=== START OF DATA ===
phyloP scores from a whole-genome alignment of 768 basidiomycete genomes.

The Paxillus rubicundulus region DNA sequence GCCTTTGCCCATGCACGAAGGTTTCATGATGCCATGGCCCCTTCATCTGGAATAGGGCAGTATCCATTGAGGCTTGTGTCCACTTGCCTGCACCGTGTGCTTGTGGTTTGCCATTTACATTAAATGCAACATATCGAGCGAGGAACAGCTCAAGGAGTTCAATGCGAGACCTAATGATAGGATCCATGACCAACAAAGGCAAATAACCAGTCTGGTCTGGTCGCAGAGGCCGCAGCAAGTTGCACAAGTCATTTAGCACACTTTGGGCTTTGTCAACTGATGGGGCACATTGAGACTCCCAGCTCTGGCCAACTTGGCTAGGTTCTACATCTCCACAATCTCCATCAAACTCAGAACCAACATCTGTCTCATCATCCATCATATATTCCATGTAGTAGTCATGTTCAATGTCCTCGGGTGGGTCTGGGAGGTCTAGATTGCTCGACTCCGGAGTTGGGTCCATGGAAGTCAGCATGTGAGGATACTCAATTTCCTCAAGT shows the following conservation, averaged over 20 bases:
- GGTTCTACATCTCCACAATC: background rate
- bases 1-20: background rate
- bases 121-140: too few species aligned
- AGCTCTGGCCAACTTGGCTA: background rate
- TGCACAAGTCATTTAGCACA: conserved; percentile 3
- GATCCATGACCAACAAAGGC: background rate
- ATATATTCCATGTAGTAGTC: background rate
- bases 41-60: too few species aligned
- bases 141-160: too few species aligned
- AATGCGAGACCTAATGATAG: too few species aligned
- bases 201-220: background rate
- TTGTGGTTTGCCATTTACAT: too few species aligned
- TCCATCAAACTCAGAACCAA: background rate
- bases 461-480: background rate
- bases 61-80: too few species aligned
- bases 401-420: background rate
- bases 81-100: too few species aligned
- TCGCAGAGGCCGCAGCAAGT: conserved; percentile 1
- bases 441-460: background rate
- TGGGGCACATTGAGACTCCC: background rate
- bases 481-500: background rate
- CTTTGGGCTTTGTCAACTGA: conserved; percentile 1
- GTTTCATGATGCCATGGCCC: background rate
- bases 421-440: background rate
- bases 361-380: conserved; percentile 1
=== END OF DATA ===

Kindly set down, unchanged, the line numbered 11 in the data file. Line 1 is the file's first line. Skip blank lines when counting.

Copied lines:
- bases 141-160: too few species aligned